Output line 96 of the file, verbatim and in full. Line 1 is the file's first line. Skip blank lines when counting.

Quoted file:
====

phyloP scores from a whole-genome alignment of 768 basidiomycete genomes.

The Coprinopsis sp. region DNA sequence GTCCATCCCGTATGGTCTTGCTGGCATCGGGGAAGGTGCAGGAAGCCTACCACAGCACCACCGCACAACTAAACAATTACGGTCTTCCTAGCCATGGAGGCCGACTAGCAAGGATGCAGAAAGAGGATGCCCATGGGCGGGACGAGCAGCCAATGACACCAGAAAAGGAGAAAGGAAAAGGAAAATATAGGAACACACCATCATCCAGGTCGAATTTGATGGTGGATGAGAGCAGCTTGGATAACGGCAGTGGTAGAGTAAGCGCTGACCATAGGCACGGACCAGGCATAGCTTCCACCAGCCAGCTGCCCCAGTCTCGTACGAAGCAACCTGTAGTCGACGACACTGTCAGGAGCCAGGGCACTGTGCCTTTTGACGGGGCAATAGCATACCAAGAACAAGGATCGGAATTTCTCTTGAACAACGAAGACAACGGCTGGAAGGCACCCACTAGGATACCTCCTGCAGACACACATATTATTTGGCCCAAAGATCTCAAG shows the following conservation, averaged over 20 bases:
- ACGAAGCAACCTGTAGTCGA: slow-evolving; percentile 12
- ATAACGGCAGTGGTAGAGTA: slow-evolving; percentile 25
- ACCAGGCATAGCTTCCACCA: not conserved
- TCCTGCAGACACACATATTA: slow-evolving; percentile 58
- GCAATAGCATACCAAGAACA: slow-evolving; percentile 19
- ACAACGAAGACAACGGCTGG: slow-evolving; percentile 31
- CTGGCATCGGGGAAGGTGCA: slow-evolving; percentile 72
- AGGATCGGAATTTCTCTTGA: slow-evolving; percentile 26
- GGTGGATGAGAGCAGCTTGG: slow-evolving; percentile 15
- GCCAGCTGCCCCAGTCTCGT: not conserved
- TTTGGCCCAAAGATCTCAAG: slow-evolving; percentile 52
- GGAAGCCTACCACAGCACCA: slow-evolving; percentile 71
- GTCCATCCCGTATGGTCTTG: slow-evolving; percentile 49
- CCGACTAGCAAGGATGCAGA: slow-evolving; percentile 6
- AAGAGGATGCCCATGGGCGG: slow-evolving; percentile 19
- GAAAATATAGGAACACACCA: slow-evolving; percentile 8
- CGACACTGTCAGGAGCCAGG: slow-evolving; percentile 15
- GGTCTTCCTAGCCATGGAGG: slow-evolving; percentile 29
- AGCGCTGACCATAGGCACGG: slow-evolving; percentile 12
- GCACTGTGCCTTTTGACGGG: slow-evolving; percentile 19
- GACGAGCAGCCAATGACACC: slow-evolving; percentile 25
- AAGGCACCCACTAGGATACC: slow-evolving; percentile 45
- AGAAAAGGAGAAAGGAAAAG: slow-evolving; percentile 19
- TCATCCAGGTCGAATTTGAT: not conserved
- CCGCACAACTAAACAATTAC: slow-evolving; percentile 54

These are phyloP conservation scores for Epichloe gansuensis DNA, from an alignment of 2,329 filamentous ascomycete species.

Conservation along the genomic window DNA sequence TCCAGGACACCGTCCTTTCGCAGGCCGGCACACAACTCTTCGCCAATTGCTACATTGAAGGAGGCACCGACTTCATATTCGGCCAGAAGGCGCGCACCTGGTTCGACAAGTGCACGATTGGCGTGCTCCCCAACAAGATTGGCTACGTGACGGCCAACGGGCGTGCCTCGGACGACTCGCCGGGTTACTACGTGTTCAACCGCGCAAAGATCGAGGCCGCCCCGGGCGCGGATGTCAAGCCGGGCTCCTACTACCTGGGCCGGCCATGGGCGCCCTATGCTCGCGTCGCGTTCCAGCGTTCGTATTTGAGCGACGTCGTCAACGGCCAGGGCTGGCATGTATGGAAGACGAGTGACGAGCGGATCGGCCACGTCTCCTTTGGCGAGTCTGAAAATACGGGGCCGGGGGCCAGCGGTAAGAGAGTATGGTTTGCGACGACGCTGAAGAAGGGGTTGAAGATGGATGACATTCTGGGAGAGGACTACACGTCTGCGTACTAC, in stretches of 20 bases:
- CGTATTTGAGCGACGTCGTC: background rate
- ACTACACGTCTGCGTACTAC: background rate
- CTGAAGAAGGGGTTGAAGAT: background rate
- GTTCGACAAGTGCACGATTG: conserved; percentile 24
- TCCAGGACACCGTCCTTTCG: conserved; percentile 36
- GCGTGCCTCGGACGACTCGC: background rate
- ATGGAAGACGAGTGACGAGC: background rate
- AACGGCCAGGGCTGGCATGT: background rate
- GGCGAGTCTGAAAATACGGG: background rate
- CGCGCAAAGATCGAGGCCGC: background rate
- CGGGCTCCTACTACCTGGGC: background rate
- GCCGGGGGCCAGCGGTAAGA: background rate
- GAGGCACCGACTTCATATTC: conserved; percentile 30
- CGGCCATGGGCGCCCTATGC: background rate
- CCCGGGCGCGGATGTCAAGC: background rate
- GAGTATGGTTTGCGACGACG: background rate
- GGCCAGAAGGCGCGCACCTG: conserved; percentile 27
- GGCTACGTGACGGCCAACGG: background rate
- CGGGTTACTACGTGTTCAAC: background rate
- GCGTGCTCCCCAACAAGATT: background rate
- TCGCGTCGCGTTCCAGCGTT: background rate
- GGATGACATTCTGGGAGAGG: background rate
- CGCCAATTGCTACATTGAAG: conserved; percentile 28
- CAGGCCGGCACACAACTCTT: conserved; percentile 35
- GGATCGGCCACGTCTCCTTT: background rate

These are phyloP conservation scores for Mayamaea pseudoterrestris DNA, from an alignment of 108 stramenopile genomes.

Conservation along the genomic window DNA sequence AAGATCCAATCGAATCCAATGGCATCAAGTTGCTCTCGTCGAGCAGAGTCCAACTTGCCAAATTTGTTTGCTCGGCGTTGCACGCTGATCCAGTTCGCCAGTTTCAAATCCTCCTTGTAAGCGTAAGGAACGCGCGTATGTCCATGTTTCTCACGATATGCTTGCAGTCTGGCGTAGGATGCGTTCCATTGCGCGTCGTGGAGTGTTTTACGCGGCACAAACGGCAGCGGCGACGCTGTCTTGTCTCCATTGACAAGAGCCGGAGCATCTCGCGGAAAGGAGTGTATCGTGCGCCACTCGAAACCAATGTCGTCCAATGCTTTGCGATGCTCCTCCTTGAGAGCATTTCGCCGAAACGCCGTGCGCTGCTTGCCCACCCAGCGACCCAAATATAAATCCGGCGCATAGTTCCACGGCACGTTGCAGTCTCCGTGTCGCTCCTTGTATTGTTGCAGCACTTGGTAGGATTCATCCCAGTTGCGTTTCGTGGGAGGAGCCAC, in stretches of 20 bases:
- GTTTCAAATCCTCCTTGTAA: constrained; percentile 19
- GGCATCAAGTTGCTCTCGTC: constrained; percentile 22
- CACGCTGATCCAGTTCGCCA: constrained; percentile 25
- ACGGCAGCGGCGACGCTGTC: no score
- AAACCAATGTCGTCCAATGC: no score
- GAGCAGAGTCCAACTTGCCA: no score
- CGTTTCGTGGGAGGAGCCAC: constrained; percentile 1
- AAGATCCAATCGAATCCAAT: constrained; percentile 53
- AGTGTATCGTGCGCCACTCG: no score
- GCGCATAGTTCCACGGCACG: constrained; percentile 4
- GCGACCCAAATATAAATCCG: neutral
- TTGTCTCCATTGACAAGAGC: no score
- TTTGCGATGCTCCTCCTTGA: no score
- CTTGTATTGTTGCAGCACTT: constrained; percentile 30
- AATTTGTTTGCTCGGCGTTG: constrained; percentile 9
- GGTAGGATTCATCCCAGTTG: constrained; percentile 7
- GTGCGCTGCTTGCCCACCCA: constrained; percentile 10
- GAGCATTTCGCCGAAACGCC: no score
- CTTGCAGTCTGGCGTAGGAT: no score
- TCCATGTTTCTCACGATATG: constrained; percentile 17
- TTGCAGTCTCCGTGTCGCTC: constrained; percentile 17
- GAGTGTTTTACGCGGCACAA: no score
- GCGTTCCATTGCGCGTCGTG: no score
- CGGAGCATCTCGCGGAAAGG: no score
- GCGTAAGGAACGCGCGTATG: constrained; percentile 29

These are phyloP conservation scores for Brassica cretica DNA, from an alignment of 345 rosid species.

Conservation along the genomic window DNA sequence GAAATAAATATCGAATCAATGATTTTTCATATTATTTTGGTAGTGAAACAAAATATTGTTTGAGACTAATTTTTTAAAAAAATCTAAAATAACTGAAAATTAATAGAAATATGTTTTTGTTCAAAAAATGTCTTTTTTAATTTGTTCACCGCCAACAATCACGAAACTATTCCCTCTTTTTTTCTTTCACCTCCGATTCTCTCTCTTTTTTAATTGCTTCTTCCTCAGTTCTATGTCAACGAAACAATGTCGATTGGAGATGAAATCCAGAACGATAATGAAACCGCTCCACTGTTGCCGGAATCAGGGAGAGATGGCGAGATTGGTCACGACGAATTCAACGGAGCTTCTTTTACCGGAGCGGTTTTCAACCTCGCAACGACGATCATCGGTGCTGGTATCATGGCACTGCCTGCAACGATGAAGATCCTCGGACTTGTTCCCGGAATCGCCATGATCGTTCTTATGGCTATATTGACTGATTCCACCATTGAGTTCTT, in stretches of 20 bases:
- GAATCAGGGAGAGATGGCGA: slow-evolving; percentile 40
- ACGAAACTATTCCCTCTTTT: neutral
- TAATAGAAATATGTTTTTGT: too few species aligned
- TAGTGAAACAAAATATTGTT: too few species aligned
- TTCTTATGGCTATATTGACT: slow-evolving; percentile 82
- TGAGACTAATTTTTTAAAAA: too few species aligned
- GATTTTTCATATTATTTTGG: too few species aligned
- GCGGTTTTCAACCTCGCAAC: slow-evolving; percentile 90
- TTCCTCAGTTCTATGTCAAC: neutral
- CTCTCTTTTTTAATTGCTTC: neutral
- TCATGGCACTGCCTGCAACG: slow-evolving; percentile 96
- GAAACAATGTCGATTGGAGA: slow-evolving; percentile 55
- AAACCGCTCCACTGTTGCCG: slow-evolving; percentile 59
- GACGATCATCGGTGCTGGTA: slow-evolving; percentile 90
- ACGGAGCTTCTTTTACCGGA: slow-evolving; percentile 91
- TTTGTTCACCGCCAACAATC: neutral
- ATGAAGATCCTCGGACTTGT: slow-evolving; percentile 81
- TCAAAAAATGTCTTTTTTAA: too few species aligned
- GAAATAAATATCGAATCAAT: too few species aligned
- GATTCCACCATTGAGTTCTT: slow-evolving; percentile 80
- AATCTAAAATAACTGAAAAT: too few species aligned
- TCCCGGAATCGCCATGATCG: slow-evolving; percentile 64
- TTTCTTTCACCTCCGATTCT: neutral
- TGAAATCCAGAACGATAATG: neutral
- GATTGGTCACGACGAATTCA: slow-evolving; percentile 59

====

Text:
- AAACCGCTCCACTGTTGCCG: slow-evolving; percentile 59